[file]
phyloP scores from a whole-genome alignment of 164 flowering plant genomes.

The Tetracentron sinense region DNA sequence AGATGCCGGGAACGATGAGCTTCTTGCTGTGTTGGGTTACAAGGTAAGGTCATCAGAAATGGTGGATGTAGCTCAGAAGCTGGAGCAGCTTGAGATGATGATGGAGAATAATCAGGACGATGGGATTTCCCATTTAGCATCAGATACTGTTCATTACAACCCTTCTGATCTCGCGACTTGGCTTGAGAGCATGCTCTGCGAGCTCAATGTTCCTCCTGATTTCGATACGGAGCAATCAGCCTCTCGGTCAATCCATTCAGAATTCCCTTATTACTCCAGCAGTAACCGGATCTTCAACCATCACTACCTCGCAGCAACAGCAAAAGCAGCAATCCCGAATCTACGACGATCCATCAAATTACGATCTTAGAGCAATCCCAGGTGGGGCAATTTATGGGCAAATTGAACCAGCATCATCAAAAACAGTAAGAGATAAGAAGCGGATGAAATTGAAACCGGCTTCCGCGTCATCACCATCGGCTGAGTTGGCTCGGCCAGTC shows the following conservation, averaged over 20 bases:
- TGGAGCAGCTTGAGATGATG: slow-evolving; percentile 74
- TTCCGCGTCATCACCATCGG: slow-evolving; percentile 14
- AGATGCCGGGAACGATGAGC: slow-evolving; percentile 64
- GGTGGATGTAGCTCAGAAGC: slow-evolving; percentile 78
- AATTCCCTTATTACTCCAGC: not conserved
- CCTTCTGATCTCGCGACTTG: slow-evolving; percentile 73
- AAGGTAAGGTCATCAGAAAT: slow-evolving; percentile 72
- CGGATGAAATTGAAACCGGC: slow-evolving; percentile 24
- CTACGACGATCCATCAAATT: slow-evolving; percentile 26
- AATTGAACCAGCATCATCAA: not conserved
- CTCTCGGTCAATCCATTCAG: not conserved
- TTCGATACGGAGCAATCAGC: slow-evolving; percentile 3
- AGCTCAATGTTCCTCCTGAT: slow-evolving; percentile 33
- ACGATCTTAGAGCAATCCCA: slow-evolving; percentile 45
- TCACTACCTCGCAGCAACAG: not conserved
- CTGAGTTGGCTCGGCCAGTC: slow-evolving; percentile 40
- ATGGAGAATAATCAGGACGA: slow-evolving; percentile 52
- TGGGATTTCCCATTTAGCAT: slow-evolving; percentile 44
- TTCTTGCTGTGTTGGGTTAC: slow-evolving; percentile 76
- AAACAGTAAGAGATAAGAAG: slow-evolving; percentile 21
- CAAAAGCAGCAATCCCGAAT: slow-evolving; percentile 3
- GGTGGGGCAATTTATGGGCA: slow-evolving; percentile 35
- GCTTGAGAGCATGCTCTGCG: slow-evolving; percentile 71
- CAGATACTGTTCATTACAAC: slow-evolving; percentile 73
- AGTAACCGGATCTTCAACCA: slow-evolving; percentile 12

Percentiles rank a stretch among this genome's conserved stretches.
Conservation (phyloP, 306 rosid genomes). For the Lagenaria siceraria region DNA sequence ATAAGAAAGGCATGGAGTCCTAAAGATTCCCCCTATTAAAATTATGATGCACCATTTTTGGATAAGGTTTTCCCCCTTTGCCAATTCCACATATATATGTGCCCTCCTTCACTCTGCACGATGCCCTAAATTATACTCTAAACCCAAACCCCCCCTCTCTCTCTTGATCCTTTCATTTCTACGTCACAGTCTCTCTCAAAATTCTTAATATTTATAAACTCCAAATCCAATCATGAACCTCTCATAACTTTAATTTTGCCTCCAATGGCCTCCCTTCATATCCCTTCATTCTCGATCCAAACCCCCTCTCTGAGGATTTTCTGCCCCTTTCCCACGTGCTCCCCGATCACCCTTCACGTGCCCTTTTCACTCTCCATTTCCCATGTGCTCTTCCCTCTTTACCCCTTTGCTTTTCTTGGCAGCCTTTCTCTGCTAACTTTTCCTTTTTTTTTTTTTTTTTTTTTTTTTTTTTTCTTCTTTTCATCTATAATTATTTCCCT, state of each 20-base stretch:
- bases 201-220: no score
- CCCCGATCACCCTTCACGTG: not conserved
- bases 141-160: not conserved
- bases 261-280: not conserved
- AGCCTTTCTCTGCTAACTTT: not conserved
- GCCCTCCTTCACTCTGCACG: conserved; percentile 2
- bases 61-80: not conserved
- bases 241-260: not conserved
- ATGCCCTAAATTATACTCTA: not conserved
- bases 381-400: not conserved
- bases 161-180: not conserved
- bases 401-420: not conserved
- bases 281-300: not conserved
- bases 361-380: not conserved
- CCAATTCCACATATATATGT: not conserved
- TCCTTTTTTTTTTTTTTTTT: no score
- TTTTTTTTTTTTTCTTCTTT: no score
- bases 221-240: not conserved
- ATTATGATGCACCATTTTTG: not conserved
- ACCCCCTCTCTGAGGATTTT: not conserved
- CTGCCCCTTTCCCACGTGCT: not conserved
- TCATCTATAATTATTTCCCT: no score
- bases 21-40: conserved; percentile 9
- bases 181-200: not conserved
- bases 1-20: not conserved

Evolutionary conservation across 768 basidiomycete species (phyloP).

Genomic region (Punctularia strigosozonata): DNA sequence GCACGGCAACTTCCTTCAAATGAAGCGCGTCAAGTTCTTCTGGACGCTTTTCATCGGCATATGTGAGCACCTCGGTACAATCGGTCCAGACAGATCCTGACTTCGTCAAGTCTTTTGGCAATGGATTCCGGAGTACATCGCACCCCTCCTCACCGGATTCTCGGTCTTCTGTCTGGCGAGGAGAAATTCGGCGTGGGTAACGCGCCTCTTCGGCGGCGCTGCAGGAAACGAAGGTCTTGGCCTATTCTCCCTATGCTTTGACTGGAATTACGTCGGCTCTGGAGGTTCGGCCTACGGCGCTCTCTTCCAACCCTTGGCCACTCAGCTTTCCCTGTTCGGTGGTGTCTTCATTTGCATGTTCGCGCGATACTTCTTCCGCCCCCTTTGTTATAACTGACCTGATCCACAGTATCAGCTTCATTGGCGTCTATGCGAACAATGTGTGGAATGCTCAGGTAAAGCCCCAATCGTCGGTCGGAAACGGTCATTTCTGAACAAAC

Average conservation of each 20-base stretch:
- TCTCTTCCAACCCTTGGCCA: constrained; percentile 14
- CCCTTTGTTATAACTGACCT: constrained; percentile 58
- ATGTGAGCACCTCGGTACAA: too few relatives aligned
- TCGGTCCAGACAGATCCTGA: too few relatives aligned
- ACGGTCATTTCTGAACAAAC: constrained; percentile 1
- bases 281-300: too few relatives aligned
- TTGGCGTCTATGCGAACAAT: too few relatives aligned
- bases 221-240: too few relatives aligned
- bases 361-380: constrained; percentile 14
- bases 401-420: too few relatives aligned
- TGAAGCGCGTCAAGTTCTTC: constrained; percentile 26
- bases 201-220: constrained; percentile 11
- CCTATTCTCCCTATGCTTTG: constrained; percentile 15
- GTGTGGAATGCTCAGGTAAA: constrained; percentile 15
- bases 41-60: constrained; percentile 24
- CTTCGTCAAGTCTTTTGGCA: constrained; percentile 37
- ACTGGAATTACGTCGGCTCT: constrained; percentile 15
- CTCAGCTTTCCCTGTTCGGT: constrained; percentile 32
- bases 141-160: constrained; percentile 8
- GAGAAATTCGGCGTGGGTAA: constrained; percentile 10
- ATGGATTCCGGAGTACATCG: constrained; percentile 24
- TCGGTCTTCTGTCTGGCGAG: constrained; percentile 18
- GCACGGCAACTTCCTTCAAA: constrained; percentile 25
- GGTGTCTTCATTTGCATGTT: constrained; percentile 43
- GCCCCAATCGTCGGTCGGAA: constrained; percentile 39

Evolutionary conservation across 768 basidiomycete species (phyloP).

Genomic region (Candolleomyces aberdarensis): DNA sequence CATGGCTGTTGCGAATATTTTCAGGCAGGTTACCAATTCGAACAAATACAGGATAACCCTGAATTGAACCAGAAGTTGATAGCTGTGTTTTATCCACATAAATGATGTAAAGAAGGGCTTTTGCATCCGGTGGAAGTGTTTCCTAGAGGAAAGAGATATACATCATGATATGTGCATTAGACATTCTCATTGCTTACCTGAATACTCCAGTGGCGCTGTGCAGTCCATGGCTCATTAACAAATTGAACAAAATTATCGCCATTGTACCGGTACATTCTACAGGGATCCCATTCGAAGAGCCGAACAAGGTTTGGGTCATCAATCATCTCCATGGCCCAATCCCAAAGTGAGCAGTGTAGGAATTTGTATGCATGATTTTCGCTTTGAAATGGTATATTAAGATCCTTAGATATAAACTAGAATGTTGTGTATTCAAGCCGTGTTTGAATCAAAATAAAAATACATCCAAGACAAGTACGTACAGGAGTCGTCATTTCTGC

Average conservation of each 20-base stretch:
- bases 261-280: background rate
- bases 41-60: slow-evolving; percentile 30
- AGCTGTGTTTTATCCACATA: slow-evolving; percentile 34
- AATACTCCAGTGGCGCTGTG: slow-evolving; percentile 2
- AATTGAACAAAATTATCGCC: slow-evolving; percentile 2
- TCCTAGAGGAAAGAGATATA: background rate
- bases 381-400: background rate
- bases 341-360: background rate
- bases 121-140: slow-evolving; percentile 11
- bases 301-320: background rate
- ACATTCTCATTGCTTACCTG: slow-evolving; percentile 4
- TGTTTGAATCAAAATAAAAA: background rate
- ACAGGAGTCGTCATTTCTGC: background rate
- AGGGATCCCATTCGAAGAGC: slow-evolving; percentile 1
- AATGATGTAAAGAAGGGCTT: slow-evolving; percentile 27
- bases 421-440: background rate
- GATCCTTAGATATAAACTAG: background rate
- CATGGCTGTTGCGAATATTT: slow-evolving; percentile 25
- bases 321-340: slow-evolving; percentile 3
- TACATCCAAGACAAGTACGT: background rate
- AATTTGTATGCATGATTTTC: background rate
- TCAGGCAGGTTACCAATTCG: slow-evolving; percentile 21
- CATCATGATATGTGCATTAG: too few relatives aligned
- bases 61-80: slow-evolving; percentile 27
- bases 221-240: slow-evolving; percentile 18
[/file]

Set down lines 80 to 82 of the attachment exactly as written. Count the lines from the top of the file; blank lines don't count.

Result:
- GCACGGCAACTTCCTTCAAA: constrained; percentile 25
- GGTGTCTTCATTTGCATGTT: constrained; percentile 43
- GCCCCAATCGTCGGTCGGAA: constrained; percentile 39